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Neptune City

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Album Review

Throughout Neptune City, Nicole Atkins takes inspiration from some of rock's most famous women — Stevie Nicks, Chrissie Hynde and Siouxsie Sioux, to name the most prominent. Though only time will tell if she will join the ranks of her inspirations, Atkins shows on this album that she has both the capability and potential. By either happy accident or cunning design, the lush arrangements on Neptune City, which call to mind Rufus Wainwright's Poses or Duke Special's Songs from the Deep Forest, showcase the depth, range, and versatility of Atkins' alto voice, not to mention her songwriting prowess. After years of breathy, lightweight female vocalists, it's a welcome reminder that a woman's voice (in both the physical and literary sense) can have strength and power without losing its appeal.

Even on numbers that employ more traditional pop sensibilities, Atkins is anything but vacuous or banal, and while the arrangements are certainly theatrical, they're not overbearingly so. This is evident from the beginning as the album's opener, "Maybe Tonight," starts off with a shimmering piano arpeggio and works into a song that sounds like a Brill Building or '60s girl group holdover for all the right reasons. The comparisons to musicians and styles of the past continue with "Cool Enough" and "Love Surreal," both of which share the cool, quirky, detached elegance that became the signature of Siouxsie and the Banshees later in their career. Coincidentally, or perhaps not, the bombastic "Brooklyn's on Fire!" calls to mind similar pomp found on fellow Siouxsie Sioux fans My Chemical Romance's The Black Parade, albeit with a more cheerful subject and melody. The album's gem is its title track; the chorus sounds enough like an old Roy Orbison tune that it's almost a shock to find that the composition is an Atkins original. In the end, the lyrics and tune take a backseat to Atkins' vocals, which are highlighted through soft backing instrumentals.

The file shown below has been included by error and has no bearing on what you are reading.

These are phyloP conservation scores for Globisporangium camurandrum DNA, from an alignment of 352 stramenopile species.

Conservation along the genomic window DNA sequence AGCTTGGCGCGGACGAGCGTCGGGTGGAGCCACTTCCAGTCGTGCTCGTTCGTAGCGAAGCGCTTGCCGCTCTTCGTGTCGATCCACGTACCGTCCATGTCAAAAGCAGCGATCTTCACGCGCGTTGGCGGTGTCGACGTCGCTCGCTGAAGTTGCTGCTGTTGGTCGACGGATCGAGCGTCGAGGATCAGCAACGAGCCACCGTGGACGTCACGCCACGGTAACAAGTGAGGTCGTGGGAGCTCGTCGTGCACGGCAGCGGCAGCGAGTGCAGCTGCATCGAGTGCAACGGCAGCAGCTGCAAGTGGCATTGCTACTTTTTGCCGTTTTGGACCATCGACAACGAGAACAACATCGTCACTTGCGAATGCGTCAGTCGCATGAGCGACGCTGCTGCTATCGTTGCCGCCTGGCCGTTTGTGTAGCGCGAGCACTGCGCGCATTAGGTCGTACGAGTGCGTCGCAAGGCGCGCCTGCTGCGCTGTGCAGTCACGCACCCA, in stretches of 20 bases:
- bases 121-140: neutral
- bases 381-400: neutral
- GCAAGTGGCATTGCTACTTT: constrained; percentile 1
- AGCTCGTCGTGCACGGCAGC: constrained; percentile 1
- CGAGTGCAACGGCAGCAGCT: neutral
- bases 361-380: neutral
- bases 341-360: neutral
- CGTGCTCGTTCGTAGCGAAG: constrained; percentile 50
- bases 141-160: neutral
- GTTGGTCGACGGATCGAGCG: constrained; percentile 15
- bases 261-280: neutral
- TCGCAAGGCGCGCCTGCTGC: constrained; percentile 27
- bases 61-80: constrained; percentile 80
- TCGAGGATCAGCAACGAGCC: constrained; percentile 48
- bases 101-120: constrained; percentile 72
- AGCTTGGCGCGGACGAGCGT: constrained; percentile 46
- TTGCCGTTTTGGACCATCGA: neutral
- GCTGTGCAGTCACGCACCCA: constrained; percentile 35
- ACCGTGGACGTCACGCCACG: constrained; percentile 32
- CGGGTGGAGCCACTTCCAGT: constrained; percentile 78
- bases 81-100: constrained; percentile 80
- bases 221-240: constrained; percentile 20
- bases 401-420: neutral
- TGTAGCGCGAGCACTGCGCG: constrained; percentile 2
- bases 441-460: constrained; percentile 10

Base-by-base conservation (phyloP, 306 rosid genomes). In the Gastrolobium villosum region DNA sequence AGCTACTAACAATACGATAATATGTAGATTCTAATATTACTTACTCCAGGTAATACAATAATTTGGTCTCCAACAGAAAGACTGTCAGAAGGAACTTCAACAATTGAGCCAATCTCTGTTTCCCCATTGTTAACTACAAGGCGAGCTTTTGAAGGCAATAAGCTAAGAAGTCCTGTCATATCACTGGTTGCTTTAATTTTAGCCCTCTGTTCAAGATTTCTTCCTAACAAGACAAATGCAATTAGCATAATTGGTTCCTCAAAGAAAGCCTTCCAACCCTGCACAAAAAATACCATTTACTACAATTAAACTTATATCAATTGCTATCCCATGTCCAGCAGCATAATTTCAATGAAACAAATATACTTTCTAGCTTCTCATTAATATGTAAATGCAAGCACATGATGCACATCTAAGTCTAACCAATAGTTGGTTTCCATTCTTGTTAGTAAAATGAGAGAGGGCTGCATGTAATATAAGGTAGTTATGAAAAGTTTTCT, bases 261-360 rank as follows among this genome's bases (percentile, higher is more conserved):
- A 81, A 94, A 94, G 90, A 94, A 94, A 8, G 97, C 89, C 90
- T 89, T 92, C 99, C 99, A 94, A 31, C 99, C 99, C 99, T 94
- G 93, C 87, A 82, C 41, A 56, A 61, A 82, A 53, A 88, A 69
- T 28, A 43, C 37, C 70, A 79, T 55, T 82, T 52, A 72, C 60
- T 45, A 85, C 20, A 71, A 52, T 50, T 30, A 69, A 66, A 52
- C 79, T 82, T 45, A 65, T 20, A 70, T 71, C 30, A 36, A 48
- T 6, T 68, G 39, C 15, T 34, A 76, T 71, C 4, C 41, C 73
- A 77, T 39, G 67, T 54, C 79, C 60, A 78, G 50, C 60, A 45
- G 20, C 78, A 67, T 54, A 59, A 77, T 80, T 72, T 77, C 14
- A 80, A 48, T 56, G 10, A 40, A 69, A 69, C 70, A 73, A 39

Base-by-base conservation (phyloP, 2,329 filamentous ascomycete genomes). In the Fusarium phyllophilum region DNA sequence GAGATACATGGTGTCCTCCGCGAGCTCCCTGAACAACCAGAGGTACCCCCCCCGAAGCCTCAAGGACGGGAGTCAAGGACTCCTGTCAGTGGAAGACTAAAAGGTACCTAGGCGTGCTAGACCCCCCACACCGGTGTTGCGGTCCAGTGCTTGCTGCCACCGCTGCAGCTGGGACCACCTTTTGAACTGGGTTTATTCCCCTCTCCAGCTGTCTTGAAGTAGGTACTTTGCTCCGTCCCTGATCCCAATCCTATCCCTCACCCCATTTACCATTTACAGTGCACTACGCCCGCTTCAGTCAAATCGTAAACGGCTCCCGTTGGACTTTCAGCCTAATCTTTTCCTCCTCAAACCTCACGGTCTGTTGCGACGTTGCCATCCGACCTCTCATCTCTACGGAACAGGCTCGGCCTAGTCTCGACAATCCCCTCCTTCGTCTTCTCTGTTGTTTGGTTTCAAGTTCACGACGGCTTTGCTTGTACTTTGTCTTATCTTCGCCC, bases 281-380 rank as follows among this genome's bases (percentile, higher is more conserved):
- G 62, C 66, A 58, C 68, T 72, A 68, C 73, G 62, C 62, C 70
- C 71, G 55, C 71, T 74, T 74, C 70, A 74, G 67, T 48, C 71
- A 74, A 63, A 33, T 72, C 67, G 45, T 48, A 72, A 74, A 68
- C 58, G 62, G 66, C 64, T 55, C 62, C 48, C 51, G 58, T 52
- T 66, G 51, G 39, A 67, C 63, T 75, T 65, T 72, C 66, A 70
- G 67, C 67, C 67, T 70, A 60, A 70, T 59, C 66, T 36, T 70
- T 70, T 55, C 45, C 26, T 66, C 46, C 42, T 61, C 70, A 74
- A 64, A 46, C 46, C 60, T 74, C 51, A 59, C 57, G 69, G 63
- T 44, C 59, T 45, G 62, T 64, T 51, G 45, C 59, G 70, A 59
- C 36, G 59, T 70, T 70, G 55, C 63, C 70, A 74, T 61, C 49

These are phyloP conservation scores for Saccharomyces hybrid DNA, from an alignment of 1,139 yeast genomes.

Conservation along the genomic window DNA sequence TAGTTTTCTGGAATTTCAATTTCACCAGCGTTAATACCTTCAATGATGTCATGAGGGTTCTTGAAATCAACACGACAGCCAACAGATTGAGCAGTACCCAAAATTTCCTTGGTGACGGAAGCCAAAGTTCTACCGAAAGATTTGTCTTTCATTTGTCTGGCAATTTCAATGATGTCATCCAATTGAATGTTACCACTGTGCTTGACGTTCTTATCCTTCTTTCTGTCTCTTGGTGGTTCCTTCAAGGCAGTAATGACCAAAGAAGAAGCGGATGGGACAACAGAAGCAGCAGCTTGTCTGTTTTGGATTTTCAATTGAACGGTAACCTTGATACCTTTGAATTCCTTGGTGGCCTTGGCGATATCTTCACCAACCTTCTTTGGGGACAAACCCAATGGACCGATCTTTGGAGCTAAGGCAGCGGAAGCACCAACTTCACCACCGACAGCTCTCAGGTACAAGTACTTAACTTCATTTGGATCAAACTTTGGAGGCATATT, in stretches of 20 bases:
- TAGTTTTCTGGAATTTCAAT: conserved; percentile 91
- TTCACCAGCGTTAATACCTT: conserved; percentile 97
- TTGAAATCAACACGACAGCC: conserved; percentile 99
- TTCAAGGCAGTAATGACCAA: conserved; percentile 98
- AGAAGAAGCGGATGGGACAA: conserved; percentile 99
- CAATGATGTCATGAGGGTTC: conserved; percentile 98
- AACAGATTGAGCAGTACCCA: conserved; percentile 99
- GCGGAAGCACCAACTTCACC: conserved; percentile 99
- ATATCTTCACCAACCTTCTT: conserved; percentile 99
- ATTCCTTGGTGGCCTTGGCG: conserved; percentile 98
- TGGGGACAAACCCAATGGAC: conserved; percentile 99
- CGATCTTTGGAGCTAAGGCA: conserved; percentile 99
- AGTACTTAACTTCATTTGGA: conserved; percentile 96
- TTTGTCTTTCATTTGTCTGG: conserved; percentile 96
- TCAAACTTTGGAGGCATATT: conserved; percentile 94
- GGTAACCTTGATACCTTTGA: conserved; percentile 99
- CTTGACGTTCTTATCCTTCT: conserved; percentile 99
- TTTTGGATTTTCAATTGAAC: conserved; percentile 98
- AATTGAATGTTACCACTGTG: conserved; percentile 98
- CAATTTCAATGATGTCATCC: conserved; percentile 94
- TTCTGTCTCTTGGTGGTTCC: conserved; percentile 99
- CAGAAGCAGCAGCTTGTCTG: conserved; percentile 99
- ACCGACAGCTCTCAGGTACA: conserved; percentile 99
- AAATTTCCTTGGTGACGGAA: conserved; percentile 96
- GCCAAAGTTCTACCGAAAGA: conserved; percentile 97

Customer Reviews

Crackin' album!

IMHO the best album so far this year - every track is great (no fillers here), it gets better the more I hear it and Nicole has such an amazing voice. I'm already seriously looking forward to whatever comes next.


This debut album by the foxy Nicole is simply stunning stuff,a trip from start to finish with not a duff track in sight. An album to totally lose yourself in.Deep lyrics,real tuneful melodies and a 'floaty' almost circus-like retro quality. And don't be fooled by the 'yet-another-half-baked solo female outing' a la Duffy,Adele etc etc....this is real quality stuff,beautifully sung and beautifully orchestrated and produced throughout. Nicole is the embodiment of sheer 50's retro soul wrapped up in the modernity of Portishead/James Bond themes. will break your heart. Beautiful album. (Check her out on youtube too!!)

That voice!

Cracking stuff! A great voice, quirky lyrics and compositions that just don't quite go where they're supposed to, and are all the better for it. I've only bought two other 'new' albums this year, Seldom Seen Kid and Seventh Tree, nothing else really engaged me. My future was clear, I would spend the rest of my life picking clean the bones of past greatness....Nick Drake, Fairport Convention, Mrs. Mills.....Luckily, I fell asleep in front of the TV on Friday night and woke up just before Nicole Atkins played live on Jools Holland. I downloaded the album right after she finished.


Born: 01 October 1978 in Neptune, NJ

Genre: Rock

Years Active: '00s, '10s

With her throaty vibrato and lushly orchestrated pop songs, Nicole Atkins made her debut in 2006, bringing to mind a blend of Roy Orbison, Loretta Lynn, and Jenny Lewis. She was raised in Neptune, New Jersey, and relocated to North Carolina during her late teens to study illustration at UNC Charlotte. After befriending members of the Avett Brothers and logging several years with the alt-country band Los Parasols, Atkins briefly returned to the tri-state area, where a series of open-mike performances...
Full bio
Neptune City, Nicole Atkins
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Customer Ratings